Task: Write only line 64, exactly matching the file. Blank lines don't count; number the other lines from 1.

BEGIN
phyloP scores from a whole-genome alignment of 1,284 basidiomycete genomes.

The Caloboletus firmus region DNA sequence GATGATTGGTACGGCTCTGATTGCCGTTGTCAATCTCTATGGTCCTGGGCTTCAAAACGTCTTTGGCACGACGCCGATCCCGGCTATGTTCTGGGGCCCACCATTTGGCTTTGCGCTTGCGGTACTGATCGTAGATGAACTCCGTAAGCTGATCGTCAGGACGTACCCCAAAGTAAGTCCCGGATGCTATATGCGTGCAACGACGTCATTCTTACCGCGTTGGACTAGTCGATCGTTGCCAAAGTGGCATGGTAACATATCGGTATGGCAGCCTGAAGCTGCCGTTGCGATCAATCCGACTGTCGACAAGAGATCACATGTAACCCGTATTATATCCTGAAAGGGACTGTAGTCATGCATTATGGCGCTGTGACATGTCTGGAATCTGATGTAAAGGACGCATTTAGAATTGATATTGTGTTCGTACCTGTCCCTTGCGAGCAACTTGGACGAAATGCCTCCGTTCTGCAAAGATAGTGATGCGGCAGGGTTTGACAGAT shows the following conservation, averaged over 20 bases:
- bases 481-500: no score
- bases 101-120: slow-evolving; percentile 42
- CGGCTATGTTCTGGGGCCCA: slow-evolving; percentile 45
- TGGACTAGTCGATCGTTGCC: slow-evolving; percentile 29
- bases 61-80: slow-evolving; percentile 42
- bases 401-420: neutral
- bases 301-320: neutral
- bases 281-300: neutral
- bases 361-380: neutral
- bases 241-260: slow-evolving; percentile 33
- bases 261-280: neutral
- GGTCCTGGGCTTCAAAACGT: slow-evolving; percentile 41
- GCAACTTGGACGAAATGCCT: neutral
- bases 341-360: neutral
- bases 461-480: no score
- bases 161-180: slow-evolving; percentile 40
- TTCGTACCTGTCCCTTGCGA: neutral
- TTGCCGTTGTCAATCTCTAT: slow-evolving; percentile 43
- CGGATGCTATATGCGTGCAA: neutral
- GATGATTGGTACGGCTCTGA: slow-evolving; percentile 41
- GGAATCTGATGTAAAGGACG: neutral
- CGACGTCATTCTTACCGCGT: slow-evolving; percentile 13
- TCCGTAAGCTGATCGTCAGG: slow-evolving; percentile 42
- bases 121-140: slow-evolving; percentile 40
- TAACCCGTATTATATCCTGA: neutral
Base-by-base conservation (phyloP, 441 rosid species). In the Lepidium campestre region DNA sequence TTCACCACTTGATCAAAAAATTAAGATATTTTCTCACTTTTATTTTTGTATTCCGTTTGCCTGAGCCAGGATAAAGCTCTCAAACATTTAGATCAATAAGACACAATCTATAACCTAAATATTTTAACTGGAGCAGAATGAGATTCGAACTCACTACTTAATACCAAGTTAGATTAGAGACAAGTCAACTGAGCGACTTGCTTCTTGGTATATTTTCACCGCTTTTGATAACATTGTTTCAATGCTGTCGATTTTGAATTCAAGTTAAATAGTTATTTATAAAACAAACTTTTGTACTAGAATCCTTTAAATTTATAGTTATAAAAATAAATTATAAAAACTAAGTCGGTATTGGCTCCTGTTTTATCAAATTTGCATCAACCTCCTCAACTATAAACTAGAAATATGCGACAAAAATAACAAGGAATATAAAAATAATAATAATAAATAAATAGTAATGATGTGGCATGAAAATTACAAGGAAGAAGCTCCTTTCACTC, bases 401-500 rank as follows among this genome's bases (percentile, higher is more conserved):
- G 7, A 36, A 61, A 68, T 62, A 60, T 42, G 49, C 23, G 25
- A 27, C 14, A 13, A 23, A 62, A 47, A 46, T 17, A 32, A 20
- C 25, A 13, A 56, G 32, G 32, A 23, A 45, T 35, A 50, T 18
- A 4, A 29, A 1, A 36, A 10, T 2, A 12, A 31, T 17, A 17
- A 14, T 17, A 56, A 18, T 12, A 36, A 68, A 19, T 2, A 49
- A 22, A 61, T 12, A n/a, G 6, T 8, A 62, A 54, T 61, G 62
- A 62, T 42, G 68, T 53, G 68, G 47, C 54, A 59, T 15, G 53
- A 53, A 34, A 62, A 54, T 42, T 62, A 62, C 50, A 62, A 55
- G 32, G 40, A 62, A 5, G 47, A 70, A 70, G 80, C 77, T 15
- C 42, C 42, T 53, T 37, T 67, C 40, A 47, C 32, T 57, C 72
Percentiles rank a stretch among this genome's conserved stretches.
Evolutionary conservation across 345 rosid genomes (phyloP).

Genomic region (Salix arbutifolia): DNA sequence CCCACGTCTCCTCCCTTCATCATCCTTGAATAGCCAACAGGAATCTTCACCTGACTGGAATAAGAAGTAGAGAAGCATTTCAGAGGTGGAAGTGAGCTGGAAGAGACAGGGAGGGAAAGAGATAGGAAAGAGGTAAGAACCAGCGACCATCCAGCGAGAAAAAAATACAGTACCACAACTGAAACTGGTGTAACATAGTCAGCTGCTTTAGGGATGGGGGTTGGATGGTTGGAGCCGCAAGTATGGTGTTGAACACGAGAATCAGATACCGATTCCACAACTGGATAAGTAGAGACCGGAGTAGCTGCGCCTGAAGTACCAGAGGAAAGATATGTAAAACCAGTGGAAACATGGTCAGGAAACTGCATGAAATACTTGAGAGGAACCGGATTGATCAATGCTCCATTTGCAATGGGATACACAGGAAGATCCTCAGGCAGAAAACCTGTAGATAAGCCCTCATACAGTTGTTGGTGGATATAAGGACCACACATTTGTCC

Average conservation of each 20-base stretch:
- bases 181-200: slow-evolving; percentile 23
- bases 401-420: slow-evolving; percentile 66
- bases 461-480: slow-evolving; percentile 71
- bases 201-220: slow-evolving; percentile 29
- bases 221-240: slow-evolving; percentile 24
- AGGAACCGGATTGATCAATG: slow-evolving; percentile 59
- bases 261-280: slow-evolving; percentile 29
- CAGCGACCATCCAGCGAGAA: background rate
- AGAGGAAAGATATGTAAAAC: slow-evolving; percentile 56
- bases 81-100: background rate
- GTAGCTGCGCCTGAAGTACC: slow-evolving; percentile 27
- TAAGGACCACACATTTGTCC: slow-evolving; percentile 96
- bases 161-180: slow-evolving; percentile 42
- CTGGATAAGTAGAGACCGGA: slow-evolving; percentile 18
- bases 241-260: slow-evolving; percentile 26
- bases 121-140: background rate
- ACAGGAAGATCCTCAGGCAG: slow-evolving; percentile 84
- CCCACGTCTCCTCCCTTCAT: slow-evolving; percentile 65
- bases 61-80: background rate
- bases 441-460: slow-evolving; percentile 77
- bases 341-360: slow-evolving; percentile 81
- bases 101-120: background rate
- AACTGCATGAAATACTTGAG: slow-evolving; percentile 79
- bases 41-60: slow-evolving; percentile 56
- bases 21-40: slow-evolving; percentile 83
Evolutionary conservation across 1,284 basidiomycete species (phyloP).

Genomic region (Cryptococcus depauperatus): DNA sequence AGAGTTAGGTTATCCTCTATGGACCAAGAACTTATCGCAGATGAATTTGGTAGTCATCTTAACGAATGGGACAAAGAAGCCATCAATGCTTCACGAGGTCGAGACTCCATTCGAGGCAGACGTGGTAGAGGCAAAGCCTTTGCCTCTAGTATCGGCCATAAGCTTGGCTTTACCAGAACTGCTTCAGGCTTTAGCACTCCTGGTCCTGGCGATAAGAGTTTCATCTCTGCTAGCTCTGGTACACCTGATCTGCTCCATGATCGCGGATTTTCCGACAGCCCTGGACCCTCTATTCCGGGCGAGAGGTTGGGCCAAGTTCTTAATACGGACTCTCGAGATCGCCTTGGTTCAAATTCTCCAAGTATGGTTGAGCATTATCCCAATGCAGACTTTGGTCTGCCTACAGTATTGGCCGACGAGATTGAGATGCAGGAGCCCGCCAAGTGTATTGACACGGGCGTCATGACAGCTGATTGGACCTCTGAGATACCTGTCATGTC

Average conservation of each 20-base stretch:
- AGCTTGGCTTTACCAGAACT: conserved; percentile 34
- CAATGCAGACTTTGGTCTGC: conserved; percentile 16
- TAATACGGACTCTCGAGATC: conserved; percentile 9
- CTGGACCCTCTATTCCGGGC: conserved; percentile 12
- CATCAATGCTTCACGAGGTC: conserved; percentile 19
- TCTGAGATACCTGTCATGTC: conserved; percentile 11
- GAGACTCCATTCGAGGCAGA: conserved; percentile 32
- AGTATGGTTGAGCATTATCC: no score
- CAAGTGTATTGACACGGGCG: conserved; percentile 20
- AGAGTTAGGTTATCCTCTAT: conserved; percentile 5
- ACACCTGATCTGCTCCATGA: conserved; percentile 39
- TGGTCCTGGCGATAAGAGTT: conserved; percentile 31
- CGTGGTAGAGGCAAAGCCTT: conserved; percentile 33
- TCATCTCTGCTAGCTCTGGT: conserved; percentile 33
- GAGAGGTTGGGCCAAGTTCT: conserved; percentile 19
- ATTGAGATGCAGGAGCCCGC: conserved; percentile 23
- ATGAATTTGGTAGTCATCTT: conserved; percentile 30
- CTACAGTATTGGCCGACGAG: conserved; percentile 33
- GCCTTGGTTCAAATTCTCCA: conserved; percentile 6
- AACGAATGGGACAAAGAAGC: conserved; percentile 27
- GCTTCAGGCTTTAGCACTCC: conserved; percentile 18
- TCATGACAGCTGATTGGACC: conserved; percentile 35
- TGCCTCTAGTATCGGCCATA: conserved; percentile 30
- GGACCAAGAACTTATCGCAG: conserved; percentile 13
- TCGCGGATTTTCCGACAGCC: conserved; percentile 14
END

- bases 101-120: background rate